On or about April 20, 2010, the Deepwater Horizon (DWH) mobile drilling unit exploded, caught fire, and eventually sank in the Gulf of Mexico, resulting in a massive release of oil and other substances from British Petroleum Exploration and Production (BP) Macondo well and causing loss of life and extensive natural resource injuries. The oil came into contact with and injured natural resources as diverse as deep-sea coral, fish and shellfish, productive wetland habitats, sandy beaches, birds, sea turtles, and other protected marine life. The oil spill prevented people from fishing, going to the beach, and enjoying typical recreational activities along the Gulf of Mexico. The oil spill also significantly impacted the health of the Gulf States’ economies, impacting a wide-array of industries such as tourism, the maritime industry, and the commercial and recreational fishing industries.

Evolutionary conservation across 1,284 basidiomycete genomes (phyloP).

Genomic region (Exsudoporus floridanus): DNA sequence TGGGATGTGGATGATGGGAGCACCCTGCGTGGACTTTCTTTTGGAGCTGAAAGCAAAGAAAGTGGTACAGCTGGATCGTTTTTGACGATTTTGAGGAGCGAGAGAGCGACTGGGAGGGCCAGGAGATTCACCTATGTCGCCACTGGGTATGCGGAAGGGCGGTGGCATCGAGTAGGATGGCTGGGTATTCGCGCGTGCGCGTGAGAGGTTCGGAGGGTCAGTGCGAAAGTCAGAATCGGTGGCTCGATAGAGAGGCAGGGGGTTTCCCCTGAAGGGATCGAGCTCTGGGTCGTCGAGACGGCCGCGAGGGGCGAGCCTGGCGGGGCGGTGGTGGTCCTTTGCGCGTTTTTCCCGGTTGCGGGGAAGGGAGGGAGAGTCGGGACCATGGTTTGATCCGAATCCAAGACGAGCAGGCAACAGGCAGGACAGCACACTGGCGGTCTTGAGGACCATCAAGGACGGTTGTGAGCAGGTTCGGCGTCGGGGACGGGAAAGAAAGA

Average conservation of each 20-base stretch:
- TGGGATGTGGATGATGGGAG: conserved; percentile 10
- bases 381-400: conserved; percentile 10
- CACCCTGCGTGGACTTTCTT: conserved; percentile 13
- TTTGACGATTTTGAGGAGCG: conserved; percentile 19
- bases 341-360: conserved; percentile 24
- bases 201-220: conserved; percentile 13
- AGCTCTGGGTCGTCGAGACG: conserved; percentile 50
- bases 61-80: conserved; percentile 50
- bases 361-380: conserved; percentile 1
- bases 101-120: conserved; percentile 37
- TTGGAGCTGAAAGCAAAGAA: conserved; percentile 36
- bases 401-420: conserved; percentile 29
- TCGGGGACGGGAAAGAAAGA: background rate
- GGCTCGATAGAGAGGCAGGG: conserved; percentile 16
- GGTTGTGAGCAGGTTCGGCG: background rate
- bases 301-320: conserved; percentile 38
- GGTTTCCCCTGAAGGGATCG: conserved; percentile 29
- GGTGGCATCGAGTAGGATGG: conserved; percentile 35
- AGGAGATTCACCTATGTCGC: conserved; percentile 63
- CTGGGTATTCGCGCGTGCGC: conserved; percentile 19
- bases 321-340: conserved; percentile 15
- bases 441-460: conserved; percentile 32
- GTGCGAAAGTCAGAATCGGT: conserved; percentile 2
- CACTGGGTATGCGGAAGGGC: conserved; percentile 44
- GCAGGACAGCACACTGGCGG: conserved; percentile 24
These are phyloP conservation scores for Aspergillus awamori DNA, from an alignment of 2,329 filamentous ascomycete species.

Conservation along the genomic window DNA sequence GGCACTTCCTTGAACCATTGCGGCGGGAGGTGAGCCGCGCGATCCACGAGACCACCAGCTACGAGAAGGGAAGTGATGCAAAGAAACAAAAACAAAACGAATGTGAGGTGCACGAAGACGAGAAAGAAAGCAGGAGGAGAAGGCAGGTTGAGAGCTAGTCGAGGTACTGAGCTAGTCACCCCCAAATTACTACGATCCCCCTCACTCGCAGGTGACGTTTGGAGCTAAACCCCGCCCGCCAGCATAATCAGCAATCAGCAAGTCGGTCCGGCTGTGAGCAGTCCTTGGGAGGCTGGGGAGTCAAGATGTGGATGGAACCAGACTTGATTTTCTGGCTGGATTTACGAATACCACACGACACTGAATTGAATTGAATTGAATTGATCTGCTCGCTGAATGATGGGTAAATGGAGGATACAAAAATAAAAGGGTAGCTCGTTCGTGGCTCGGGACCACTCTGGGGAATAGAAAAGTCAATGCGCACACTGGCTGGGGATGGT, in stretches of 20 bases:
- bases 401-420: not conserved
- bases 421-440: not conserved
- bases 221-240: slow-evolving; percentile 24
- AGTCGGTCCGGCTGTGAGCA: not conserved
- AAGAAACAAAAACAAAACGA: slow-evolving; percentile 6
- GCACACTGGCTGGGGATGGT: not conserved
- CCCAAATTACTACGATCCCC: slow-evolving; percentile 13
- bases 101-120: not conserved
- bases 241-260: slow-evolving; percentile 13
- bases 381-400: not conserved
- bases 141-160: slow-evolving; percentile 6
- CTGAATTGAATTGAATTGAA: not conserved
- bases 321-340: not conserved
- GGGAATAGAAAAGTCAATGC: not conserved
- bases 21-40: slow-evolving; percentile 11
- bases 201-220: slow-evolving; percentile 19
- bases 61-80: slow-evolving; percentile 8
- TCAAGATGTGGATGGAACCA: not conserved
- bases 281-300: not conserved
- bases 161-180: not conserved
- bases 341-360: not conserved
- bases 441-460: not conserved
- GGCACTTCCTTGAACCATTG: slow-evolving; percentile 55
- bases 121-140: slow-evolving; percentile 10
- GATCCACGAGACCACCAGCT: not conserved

As of April 15, 2020, Alabama has committed funding to projects totaling almost $790 million.
This money has funded and will continue to fund Alabama’s restoration goals:
- Replenishing and Protecting Living Coastal and Marine Resources;
- Supporting and Enhancing Community Resilience;
- Providing and Enhancing Economic Development & Infrastructure;
- Restoring, Conserving, and Enhancing Habitat;
- Providing and Enhancing Recreation and Public Access;
- Restoring Water Quality;
- Providing Planning Support, and
- Conducting Science, Research, and Monitoring.
For more information on projects, click here to review the State’s 2018 Restoration Update Document, or here to view project information and maps online.